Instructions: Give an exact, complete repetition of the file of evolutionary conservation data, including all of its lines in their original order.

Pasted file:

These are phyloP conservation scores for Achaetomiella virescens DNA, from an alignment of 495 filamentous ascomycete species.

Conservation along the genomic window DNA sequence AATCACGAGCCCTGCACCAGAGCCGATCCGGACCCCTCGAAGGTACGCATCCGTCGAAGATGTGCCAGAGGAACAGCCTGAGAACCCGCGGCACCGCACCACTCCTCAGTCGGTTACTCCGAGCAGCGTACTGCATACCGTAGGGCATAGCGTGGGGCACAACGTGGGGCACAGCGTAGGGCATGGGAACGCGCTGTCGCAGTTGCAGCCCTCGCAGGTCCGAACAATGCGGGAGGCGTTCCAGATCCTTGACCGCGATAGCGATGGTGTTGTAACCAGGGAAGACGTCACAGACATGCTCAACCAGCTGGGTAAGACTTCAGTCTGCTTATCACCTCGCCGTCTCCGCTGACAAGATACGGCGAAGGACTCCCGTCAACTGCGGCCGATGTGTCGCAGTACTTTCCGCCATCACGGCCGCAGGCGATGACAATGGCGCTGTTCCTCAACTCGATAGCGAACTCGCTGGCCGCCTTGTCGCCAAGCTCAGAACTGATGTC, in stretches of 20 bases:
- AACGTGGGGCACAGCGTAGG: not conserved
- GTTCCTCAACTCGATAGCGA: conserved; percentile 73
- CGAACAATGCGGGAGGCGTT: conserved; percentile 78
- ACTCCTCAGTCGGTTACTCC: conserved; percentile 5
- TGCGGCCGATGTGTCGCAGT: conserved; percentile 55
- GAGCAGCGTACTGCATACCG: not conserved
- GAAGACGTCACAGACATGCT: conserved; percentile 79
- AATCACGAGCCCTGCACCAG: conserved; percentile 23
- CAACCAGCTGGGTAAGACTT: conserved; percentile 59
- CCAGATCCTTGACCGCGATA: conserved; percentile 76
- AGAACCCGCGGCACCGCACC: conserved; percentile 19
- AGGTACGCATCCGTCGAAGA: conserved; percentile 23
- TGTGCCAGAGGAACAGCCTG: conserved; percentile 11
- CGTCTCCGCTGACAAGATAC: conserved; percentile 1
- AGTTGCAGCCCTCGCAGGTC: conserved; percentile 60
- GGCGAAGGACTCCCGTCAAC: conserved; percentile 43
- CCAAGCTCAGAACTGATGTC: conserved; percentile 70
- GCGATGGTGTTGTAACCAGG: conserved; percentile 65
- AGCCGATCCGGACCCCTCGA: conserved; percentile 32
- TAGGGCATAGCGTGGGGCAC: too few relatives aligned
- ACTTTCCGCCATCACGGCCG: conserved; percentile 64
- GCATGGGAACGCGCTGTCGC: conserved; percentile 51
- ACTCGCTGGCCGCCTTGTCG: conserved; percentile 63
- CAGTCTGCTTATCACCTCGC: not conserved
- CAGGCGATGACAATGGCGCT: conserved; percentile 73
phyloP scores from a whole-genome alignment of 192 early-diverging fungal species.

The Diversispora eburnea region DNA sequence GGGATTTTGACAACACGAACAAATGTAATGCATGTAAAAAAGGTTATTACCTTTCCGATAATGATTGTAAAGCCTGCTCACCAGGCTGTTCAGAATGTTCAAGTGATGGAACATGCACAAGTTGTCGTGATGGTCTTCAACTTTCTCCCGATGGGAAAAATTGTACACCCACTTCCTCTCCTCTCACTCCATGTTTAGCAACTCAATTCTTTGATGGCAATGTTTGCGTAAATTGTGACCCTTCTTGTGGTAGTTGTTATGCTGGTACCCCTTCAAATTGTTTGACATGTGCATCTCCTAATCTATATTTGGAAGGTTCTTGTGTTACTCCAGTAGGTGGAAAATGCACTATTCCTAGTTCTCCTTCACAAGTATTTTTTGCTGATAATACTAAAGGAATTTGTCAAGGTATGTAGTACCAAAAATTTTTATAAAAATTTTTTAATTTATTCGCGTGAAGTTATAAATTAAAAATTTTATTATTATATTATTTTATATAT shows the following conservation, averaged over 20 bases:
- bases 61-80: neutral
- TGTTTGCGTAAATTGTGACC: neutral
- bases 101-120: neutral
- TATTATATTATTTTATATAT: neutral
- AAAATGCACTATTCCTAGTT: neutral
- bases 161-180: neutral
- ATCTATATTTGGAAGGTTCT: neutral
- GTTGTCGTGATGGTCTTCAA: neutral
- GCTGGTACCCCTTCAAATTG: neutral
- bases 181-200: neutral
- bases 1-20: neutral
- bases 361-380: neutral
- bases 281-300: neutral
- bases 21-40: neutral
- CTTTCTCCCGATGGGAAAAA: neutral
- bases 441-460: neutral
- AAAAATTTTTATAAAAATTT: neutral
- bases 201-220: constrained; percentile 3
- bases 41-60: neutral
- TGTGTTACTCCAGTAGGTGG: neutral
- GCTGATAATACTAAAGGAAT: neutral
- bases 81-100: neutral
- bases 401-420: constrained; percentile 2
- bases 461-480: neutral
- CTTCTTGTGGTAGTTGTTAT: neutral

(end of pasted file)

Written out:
These are phyloP conservation scores for Achaetomiella virescens DNA, from an alignment of 495 filamentous ascomycete species.

Conservation along the genomic window DNA sequence AATCACGAGCCCTGCACCAGAGCCGATCCGGACCCCTCGAAGGTACGCATCCGTCGAAGATGTGCCAGAGGAACAGCCTGAGAACCCGCGGCACCGCACCACTCCTCAGTCGGTTACTCCGAGCAGCGTACTGCATACCGTAGGGCATAGCGTGGGGCACAACGTGGGGCACAGCGTAGGGCATGGGAACGCGCTGTCGCAGTTGCAGCCCTCGCAGGTCCGAACAATGCGGGAGGCGTTCCAGATCCTTGACCGCGATAGCGATGGTGTTGTAACCAGGGAAGACGTCACAGACATGCTCAACCAGCTGGGTAAGACTTCAGTCTGCTTATCACCTCGCCGTCTCCGCTGACAAGATACGGCGAAGGACTCCCGTCAACTGCGGCCGATGTGTCGCAGTACTTTCCGCCATCACGGCCGCAGGCGATGACAATGGCGCTGTTCCTCAACTCGATAGCGAACTCGCTGGCCGCCTTGTCGCCAAGCTCAGAACTGATGTC, in stretches of 20 bases:
- AACGTGGGGCACAGCGTAGG: not conserved
- GTTCCTCAACTCGATAGCGA: conserved; percentile 73
- CGAACAATGCGGGAGGCGTT: conserved; percentile 78
- ACTCCTCAGTCGGTTACTCC: conserved; percentile 5
- TGCGGCCGATGTGTCGCAGT: conserved; percentile 55
- GAGCAGCGTACTGCATACCG: not conserved
- GAAGACGTCACAGACATGCT: conserved; percentile 79
- AATCACGAGCCCTGCACCAG: conserved; percentile 23
- CAACCAGCTGGGTAAGACTT: conserved; percentile 59
- CCAGATCCTTGACCGCGATA: conserved; percentile 76
- AGAACCCGCGGCACCGCACC: conserved; percentile 19
- AGGTACGCATCCGTCGAAGA: conserved; percentile 23
- TGTGCCAGAGGAACAGCCTG: conserved; percentile 11
- CGTCTCCGCTGACAAGATAC: conserved; percentile 1
- AGTTGCAGCCCTCGCAGGTC: conserved; percentile 60
- GGCGAAGGACTCCCGTCAAC: conserved; percentile 43
- CCAAGCTCAGAACTGATGTC: conserved; percentile 70
- GCGATGGTGTTGTAACCAGG: conserved; percentile 65
- AGCCGATCCGGACCCCTCGA: conserved; percentile 32
- TAGGGCATAGCGTGGGGCAC: too few relatives aligned
- ACTTTCCGCCATCACGGCCG: conserved; percentile 64
- GCATGGGAACGCGCTGTCGC: conserved; percentile 51
- ACTCGCTGGCCGCCTTGTCG: conserved; percentile 63
- CAGTCTGCTTATCACCTCGC: not conserved
- CAGGCGATGACAATGGCGCT: conserved; percentile 73
phyloP scores from a whole-genome alignment of 192 early-diverging fungal species.

The Diversispora eburnea region DNA sequence GGGATTTTGACAACACGAACAAATGTAATGCATGTAAAAAAGGTTATTACCTTTCCGATAATGATTGTAAAGCCTGCTCACCAGGCTGTTCAGAATGTTCAAGTGATGGAACATGCACAAGTTGTCGTGATGGTCTTCAACTTTCTCCCGATGGGAAAAATTGTACACCCACTTCCTCTCCTCTCACTCCATGTTTAGCAACTCAATTCTTTGATGGCAATGTTTGCGTAAATTGTGACCCTTCTTGTGGTAGTTGTTATGCTGGTACCCCTTCAAATTGTTTGACATGTGCATCTCCTAATCTATATTTGGAAGGTTCTTGTGTTACTCCAGTAGGTGGAAAATGCACTATTCCTAGTTCTCCTTCACAAGTATTTTTTGCTGATAATACTAAAGGAATTTGTCAAGGTATGTAGTACCAAAAATTTTTATAAAAATTTTTTAATTTATTCGCGTGAAGTTATAAATTAAAAATTTTATTATTATATTATTTTATATAT shows the following conservation, averaged over 20 bases:
- bases 61-80: neutral
- TGTTTGCGTAAATTGTGACC: neutral
- bases 101-120: neutral
- TATTATATTATTTTATATAT: neutral
- AAAATGCACTATTCCTAGTT: neutral
- bases 161-180: neutral
- ATCTATATTTGGAAGGTTCT: neutral
- GTTGTCGTGATGGTCTTCAA: neutral
- GCTGGTACCCCTTCAAATTG: neutral
- bases 181-200: neutral
- bases 1-20: neutral
- bases 361-380: neutral
- bases 281-300: neutral
- bases 21-40: neutral
- CTTTCTCCCGATGGGAAAAA: neutral
- bases 441-460: neutral
- AAAAATTTTTATAAAAATTT: neutral
- bases 201-220: constrained; percentile 3
- bases 41-60: neutral
- TGTGTTACTCCAGTAGGTGG: neutral
- GCTGATAATACTAAAGGAAT: neutral
- bases 81-100: neutral
- bases 401-420: constrained; percentile 2
- bases 461-480: neutral
- CTTCTTGTGGTAGTTGTTAT: neutral